Macau’s architectural legacy

A recent trip to Macau, the former Portuguese colony on the western edge of China’s Pearl River delta, led to a new gallery of photographs — they can be seen here — and a lot of thinking about one of the most beloved places in the world to me.  Macau was always the sleepier, pastel-buildinged cousin to the bustling former British colony of Hong Kong, an hour away on the eastern edge of the delta, but is now famous mainly for its casinos.  Among Chinese, gambling is the opium addiction of our era and a few years ago Macau surpassed Las Vegas to become the world’s biggest gambling destination by revenue.  This boom has produced a lot of monstrous, outsized development — most notably, the Venetian hotel, which has 3,000 suites and more than ten million square feet of space — and land reclamation from the sea that has fused the territory’s two outlying island, Coloane and Taipa, into a single, dreary land mass now rebranded the Cotai Strip.

The Macau that I fell in love with has little to do with that; indeed, as the book Macaensis Momentum documents, in urban planning terms the ugly land reclamation is a kind of sacrificial offering to the gods of development in order to preserve the beautiful, small-scale historical core of the city that the Portuguese built in their nearly 500-year dominion.  It is breathtaking to consider how early Portugal began to conquer the world — their first permanent settlement in Macau was established while Michelangelo was still alive — but of all the European colonial powers they were probably the most negligent and incompetent administrator, leaving behind a string of former colonies like Guinea-Bissau, Mozambique, Angola, and East Timor that have been wracked by civil war and rank among the world’s poorest places.  But Portugal’s great accomplishment was to produce, through integration and intermarriage, a true hybrid culture that was neither fully European nor fully local.  In Macau, this was reflected in the long-standing Eurasian community of Macanese — many of whom, sadly, have dispersed since the handover to Chinese rule — and, more concretely, in the architecture, which will combine a pastel or whitewashed facade and a Chinese tile roof or place a Buddhist temple at the corner of small streets named for Don Quixote and Sancho Panca.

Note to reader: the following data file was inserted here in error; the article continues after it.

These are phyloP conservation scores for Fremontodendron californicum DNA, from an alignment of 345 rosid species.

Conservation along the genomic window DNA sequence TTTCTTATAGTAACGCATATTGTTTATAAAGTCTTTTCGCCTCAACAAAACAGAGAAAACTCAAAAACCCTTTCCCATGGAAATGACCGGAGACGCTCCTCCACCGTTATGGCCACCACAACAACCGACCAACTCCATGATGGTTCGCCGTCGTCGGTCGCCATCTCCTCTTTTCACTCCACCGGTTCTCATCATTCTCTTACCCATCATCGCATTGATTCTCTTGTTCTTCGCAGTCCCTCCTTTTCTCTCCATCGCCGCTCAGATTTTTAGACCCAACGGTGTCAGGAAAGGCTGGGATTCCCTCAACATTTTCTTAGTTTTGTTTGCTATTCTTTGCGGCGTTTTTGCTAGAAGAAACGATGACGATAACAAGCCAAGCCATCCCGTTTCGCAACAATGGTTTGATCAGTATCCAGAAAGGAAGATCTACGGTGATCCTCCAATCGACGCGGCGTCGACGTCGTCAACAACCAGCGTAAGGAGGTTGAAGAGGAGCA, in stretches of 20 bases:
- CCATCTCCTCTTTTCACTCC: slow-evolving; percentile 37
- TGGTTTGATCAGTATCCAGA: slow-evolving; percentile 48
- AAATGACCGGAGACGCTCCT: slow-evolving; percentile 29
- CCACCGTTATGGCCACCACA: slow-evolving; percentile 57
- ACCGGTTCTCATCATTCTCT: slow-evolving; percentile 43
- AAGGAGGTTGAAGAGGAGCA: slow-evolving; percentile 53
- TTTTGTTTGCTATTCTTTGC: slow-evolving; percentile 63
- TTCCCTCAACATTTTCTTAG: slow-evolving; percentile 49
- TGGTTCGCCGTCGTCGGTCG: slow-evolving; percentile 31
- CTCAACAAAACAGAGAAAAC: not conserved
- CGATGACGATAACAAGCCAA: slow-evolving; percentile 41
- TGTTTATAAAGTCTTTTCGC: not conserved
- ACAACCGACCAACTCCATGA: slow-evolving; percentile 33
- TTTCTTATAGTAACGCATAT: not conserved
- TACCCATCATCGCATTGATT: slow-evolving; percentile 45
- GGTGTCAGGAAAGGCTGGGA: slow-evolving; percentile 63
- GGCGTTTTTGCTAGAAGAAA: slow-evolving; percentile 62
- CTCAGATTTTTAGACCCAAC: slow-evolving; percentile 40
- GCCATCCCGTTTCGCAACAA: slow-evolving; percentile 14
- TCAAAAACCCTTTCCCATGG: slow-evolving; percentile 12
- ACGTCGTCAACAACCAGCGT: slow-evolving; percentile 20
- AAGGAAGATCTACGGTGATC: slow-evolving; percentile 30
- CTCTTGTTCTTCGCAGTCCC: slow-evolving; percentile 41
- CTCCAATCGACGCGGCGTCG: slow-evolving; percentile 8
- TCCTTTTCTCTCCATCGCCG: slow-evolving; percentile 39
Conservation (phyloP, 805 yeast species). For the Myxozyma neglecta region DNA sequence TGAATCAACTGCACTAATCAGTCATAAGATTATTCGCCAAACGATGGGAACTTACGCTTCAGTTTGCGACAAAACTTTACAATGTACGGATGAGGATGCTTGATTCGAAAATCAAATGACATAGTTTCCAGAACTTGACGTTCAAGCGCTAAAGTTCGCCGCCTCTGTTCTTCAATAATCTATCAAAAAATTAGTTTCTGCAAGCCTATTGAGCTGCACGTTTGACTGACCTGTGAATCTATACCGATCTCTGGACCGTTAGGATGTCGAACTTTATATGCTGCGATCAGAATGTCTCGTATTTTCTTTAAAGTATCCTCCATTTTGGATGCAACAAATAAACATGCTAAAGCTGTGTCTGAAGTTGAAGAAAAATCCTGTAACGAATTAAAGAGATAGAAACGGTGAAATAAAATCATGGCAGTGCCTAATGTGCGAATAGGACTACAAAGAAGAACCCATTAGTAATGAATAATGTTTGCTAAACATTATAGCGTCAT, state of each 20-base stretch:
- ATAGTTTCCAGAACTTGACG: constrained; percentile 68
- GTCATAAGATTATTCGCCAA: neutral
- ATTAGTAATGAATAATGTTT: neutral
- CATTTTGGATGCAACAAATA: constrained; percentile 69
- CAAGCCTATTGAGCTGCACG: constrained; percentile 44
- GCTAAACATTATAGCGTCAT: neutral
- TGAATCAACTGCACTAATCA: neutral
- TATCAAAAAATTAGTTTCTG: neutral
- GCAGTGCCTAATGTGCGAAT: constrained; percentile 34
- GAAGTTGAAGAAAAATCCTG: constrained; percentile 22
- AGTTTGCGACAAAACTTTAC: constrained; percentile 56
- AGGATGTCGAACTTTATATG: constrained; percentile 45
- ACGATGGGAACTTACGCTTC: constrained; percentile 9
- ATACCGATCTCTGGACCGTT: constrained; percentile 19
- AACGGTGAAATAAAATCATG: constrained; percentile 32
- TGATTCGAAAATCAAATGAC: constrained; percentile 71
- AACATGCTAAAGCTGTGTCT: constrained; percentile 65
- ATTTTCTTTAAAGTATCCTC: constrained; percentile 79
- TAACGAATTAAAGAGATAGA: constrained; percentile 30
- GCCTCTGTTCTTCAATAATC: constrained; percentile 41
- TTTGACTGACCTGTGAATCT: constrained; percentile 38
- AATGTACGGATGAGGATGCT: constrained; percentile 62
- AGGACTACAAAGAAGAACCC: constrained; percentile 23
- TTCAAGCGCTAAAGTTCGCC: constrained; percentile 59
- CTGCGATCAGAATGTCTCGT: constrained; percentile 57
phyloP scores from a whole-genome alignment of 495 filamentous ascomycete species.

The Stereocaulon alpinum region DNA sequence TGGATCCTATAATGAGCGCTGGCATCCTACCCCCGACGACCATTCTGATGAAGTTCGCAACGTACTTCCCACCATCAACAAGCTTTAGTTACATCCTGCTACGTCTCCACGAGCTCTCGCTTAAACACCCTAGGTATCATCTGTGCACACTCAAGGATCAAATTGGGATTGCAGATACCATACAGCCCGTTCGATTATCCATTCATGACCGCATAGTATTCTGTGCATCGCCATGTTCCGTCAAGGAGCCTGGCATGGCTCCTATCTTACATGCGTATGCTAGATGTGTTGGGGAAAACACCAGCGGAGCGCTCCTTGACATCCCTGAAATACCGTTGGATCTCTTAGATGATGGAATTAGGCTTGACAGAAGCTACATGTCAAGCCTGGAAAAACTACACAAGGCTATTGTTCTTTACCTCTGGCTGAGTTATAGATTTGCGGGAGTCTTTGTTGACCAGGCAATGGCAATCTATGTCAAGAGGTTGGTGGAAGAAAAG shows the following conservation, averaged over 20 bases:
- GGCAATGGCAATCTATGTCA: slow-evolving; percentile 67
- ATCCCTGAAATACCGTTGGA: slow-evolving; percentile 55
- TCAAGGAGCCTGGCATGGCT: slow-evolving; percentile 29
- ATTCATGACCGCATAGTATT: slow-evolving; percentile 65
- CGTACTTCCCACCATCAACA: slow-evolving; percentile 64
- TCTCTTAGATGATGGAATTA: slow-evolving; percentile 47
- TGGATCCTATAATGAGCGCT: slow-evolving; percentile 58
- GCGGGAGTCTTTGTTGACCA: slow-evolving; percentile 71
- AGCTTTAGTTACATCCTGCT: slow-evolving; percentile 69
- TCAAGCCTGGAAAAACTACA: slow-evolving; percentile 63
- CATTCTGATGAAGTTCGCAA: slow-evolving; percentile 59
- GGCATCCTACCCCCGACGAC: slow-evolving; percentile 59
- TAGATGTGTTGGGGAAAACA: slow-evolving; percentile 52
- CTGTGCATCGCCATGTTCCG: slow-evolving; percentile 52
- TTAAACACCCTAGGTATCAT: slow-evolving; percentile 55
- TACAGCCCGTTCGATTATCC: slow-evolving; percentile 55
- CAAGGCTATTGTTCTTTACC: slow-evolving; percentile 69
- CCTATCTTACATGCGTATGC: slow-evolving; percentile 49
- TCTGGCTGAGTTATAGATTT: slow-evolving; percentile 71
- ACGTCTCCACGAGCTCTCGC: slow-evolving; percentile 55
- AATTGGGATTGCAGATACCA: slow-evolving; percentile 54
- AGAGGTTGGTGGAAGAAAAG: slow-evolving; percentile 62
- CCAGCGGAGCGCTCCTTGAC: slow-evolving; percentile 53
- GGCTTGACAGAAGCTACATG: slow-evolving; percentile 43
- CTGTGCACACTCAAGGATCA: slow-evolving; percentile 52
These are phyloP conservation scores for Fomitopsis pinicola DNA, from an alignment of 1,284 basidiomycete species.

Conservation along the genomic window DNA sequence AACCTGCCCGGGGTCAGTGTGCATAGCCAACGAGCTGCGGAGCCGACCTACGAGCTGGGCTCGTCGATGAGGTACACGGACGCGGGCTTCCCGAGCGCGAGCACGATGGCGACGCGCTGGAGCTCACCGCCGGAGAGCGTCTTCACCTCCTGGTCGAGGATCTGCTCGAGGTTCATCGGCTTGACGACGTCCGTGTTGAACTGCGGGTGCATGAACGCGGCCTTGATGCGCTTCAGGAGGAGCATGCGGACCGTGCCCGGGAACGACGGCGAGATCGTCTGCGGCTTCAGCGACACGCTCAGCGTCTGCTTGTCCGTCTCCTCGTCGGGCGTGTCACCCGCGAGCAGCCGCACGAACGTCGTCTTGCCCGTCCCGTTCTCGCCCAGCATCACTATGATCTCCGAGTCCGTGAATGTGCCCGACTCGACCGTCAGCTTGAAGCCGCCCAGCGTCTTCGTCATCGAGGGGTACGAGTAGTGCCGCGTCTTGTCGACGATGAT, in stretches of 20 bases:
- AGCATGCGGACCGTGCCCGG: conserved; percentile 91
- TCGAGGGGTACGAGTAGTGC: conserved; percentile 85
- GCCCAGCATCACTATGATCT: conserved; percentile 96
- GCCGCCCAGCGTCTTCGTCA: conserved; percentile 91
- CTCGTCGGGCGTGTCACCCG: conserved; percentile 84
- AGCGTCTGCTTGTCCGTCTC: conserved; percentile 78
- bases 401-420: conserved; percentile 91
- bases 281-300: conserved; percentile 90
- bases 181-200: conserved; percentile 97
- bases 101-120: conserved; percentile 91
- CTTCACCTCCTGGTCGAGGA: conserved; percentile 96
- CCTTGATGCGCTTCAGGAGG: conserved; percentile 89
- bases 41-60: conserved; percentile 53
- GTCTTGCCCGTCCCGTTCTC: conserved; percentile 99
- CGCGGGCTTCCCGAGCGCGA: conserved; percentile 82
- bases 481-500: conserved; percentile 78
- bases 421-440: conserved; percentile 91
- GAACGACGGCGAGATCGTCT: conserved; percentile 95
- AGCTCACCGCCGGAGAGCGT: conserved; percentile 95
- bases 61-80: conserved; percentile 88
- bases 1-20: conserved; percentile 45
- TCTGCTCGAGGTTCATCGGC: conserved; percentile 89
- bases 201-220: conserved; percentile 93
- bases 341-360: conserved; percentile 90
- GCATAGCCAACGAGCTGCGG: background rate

When I first visited Macau, twenty years ago, even its landmark buildings were pretty derelict but in the run-up to the handover in 1999 Portugal realized that architecture would be its one lasting legacy so undertook a city-wide restoration program.  Though local administration in Macau (like Hong Kong, which returned to Chinese rule in 1997) was supposed to be protected under the ‘one country, two systems’ principle, the mainland Chinese government’s record on architectural preservation was so poor that it was clear that old buildings needed to be made newly functional or they would risk being demolished, as had happened to great swathes of Beijing, Shanghai, and elsewhere.  The solution — as I wrote about for Condé Nast Traveler in November 1999 — was a kind of two-fold policy of schizophrenia: relieve the pressure on the core by allowing large-scale development on new land and preserve the facades of heritage buildings while rebuilding the interiors.  This is the policy documented, project by project, in Macaensis Momentum, which was published in 1993 when many of these were still in planning stage, and visiting Macau now it is apparent that despite some painful compromises it has worked (thus far) to preserve the unique feeling of place.  What remains to be seen is whether Macau can survive the imminent life-leeching wave of Chinese domestic tourism that has already transformed similarly charming places like Lijiang, in Yunnan province, or Gulangyu, near Xiamen in Fujian province.

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